Burke Defends Plate Readers, Accuses Putnam of Neglect

Cold Spring officer: ‘We’re like the lost stepchildren’ of county

Larry Burke, the commanding officer of the Cold Spring Police Department, this week defended the three license-plate readers recently installed in Philipstown as vital in a resource-starved chunk of Putnam County.

“I’m not big on Big Brother,” he said, invoking the repressive, intrusive government envisioned by novelist George Orwell. But for a small force, having a license-plate reader “is like having an extra 10 or 15 cops out there,” he told the Nelsonville Village Board on Monday (Aug. 16).

He accused county officials of neglecting western Putnam and recalled pleading in Carmel for license-plate readers but encountering debate and delays. “I was over there for two years, begging them for any type of LPR or help over here,” he said. “The other side of the county has had them for years. We’re like the lost stepchildren. This side of the county is far behind in technology to help law enforcement.” 

The wrangling ended in late 2020, allowing Cold Spring to buy three readers, funded by a grant from the Putnam County district attorney. The devices were installed last month on Main Street east of Peekskill Road in Nelsonville; on Route 9D near Little Stony Point, just beyond the Cold Spring border; and on Route 9D near Boscobel, about a half mile south of Cold Spring.

The cameras, larger versions of models installed in patrol cars, capture and store images of license plates. 

“It’s a tool that’s great for law enforcement when something bad happens,” Burke said. “I don’t want to wait for something bad to happen and then turn around and say: ‘We should’ve gotten them.’ ”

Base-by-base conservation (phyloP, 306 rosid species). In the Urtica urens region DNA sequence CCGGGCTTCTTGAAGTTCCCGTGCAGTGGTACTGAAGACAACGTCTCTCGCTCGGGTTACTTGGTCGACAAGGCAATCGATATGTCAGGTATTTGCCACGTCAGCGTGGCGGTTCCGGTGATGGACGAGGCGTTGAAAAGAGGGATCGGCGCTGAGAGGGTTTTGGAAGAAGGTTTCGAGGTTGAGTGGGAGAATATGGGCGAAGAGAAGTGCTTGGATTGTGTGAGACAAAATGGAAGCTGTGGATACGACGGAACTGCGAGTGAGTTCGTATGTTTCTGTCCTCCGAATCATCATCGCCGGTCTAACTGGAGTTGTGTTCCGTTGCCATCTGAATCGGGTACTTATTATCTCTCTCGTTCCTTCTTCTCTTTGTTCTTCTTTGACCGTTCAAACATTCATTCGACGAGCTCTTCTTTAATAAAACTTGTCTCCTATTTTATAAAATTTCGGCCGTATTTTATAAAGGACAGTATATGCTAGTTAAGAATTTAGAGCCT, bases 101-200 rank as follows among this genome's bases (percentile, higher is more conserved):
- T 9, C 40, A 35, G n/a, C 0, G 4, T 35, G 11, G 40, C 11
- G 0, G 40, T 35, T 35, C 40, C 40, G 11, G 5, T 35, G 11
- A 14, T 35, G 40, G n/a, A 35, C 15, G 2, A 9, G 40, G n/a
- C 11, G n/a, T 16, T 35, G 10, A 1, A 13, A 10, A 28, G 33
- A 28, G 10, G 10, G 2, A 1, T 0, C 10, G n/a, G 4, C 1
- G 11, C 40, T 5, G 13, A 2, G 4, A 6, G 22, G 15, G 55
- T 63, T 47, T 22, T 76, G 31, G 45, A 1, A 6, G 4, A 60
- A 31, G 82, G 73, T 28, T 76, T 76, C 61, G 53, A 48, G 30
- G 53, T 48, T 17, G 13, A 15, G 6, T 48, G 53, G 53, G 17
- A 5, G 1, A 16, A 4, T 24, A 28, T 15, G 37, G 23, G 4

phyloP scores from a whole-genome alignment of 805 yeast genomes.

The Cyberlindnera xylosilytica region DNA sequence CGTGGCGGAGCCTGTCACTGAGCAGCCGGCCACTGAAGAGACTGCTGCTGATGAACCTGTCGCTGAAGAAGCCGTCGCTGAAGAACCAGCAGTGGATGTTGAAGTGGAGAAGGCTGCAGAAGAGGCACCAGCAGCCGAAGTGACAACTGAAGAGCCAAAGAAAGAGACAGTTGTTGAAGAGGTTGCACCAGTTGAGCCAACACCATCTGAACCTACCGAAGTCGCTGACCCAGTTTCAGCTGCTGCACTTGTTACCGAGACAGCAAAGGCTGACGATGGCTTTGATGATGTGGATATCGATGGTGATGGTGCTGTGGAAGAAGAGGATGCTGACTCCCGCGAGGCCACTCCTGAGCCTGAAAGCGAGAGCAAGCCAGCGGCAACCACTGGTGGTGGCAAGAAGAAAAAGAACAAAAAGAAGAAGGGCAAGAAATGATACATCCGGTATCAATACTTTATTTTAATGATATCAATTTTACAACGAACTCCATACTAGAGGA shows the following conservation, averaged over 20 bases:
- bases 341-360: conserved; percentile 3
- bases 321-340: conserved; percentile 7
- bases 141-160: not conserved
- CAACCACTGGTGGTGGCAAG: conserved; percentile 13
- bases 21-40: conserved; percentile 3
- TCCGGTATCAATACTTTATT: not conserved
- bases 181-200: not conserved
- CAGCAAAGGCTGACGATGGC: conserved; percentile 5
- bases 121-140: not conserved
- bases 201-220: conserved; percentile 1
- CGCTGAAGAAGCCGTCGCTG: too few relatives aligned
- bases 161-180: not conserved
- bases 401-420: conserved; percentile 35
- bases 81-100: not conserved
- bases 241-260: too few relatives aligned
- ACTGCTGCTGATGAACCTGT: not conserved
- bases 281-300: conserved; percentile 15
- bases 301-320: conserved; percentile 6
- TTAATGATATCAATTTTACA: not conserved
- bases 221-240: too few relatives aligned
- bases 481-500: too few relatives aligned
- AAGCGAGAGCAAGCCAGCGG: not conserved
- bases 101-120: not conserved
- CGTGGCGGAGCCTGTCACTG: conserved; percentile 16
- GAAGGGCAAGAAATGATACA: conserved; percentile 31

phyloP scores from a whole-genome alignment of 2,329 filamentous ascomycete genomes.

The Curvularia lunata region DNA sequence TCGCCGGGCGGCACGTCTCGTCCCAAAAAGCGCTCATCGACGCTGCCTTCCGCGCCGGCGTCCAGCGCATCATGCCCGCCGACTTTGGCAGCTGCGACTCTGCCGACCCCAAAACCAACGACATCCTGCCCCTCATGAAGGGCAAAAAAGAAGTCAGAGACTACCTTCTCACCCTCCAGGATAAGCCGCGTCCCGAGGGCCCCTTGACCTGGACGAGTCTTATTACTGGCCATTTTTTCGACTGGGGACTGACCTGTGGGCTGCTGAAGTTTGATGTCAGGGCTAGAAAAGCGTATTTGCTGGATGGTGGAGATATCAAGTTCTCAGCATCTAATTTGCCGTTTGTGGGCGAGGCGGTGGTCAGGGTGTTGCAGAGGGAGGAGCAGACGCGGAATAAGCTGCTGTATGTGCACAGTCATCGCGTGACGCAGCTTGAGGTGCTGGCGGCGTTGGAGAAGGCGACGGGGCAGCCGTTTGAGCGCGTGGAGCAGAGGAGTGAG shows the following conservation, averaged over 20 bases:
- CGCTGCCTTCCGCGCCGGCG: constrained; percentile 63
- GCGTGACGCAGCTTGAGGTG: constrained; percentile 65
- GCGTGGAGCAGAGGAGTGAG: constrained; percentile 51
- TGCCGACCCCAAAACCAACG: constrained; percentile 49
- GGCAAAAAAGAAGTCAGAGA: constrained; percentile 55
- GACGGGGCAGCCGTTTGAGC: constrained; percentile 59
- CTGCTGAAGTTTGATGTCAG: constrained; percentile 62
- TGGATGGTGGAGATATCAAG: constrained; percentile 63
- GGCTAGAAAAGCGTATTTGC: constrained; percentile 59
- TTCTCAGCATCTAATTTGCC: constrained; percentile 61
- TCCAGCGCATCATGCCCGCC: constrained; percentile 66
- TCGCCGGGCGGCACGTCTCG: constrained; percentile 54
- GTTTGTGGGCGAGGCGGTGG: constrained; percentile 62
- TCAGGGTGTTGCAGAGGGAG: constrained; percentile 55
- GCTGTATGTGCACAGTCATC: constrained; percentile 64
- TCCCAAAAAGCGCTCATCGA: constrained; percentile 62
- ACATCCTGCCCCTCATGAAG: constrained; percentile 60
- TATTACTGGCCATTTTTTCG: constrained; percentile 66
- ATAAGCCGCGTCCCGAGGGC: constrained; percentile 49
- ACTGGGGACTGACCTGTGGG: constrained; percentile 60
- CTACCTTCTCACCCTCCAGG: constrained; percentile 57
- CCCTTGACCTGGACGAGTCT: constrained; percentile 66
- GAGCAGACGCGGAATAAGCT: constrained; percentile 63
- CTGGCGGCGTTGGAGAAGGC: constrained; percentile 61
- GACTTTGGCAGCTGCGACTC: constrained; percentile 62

He pointed out that “the crime rate is going up” in some areas and one regional criminal habit of thieves who apparently steal cars in Connecticut, and drive them to Cold Spring, where they steal different cars and commit other crimes.

“I could not stand idly by and let this go without trying, somehow, some way, to get these individuals,” Burke said. “If I could do this any other way, believe me, I would.”

He said equipment obtained with money from the district attorney can only be used for serious investigations, so the readers will not be employed to catch drivers who have unpaid tickets, for instance. He also said access to the data, which is transmitted to the Westchester/Putnam Real Time Crime Center, is limited and any request by an officer to see it must be approved by a superior. 

Burke noted that three readers can help solve cases far beyond their location. For example, he said, in early August the readers near Little Stony Point and Boscobel captured the plate of a car that had been stolen in Poughkeepsie; the suspect was apprehended in Ossining. 

The installation of the license-plate readers in Nelsonville and Philipstown caught local officials and residents by surprise. To get more information, the Nelsonville Village Board invited Burke to Monday’s meeting, held not far from the Nelsonville LPR. 

“I want to extend my apologies for the quickness it went up,” Burke said. “It wasn’t meant to be done sneakily.” He said that in the three days after its installation, the Nelsonville reader captured 1,200 images, but none revealed a wanted vehicle.

Although Burke had proposed putting a reader near the Main Street traffic light in Cold Spring, the Sheriff’s Department advised placing them in spots to cover all exits and entrances to the villages. Burke asserted that career criminals avoid communities with readers. 

At the Nelsonville meeting, Jim Knox, an attorney who formerly worked with Burke in New York City, said “we’re blessed to have Larry Burke as a police officer in our presence.” Nonetheless, he objected to “a camera staring at you as you walk out of your house. That’s an Orwellian nightmare. That’s communism. Communism is about control.” 

Knox said he would have sued both villages if any officer besides Burke had led the effort to install the readers. “We need proof. We need evidence” that data collected won’t be abused, he said.

Heidi Wendel, a former federal prosecutor, said she supported the use of license-plate readers. “I don’t see the Orwellian aspect at all,” she said. “It’s just smart law enforcement. It makes us safer.”

Sales tax split

The Village Board added its voice to a call for Putnam County to share some of its sales tax boon with towns and villages,. Voting 5 to 0, it adopted a resolution nearly identical to the one Philipstown approved on Aug.5.